Many varieties of spruce trees also grow in dwarf forms, such as the Dwarf Alberta Spruce and Dwarf Globe Blue Spruce. Dwarf spruce trees resemble their traditional relatives in every way except height and width. These dwarf evergreens often have topiary forms and grow well in pots both indoors and outdoors. Indoor dwarf spruce care is almost identical to outdoor care. However, you must ensure that adequate sunlight and water are available to the trees.
Things You'll Need
- General-purpose fertilizer
- Pruning shears
- Spider mite spray
Position the dwarf spruce pot in an area of the home that receives bright sunlight for most of the day. Locations in sunrooms and areas with sliding glass doors are good options for adequate sunlight. Low sunlight levels result in yellowing of the spruce needles.
Water the soil in the pot once per week until it is damp all the way to the bottom. Repeat the watering as needed to prevent the soil from drying out during the first year. After the spruce is established, water only when the top inch of soil is dry to the touch.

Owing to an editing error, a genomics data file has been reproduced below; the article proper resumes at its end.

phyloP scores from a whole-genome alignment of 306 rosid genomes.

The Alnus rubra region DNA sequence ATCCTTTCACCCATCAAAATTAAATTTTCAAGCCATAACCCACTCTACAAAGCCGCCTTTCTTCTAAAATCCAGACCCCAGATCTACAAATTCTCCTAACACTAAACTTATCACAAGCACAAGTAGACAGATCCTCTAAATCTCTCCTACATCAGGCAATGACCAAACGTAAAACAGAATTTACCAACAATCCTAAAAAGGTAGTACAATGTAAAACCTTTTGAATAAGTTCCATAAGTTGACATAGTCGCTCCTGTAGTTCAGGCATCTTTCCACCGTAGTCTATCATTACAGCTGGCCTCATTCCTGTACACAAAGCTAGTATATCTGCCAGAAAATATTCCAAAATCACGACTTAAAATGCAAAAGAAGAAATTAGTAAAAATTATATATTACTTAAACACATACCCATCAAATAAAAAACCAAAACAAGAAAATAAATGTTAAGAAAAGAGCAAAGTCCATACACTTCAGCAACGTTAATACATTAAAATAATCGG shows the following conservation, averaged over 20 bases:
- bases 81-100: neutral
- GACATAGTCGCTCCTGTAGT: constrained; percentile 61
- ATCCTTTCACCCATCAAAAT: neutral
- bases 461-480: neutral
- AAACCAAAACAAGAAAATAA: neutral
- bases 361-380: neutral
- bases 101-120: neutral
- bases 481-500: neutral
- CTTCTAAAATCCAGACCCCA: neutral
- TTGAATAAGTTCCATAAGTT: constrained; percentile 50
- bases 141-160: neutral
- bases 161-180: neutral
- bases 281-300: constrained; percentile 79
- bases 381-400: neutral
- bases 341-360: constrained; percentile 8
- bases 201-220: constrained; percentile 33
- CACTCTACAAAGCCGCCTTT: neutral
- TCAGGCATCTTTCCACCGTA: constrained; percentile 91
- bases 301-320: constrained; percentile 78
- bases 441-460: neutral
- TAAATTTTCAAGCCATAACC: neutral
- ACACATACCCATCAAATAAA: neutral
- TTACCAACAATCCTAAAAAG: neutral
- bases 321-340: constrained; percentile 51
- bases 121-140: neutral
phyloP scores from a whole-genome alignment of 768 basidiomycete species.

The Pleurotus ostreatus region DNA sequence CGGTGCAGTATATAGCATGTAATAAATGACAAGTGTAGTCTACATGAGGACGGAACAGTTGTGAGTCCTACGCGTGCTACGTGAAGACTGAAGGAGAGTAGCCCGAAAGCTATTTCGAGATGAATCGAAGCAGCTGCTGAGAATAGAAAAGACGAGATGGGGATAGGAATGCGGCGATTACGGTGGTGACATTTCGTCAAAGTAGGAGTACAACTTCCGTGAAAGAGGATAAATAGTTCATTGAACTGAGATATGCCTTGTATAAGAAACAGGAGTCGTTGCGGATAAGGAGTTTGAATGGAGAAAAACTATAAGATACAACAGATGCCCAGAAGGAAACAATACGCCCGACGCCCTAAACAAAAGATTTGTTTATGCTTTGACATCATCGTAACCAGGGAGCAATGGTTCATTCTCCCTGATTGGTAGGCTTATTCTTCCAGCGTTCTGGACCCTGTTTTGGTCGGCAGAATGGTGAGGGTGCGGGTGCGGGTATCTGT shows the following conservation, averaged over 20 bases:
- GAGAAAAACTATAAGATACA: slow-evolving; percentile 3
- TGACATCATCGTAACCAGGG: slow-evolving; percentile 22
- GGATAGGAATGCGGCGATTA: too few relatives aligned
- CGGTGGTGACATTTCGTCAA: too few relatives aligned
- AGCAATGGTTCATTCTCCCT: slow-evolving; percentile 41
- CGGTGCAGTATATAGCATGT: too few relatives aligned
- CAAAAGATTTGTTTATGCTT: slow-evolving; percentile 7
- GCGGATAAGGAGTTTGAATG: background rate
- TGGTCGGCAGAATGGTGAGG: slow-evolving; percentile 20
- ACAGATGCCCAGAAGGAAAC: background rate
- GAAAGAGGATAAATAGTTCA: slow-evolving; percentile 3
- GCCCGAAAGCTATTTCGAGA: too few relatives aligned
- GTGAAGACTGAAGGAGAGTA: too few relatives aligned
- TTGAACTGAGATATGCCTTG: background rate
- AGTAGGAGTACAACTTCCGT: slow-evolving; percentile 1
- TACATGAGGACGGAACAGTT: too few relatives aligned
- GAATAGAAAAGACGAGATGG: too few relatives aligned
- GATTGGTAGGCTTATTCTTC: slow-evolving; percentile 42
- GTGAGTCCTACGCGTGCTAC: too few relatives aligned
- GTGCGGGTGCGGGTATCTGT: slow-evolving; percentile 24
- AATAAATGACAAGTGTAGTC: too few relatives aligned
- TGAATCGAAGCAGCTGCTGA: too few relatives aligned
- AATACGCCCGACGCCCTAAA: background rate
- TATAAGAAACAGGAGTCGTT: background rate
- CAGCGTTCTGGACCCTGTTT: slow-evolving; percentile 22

Sprinkle a granular general-purpose fertilizer over the top of the soil in the pot in early spring. Use the amount specified on the package for a single plant, and water the soil immediately after fertilizer application.
Prune the dwarf spruce once per year in midsummer. Use pruning shears to trim the last 1/4 to 1/2 inch from the tips of the branches to neaten the natural shape.
Examine the spruce needles regularly for small spider webs, which indicate a spider mite infestation. If webs are detected, move the tree to an outdoor location, and spray it thoroughly with a pesticide made to kill spider mites. Wait at least 24 hours before moving the spruce back indoors.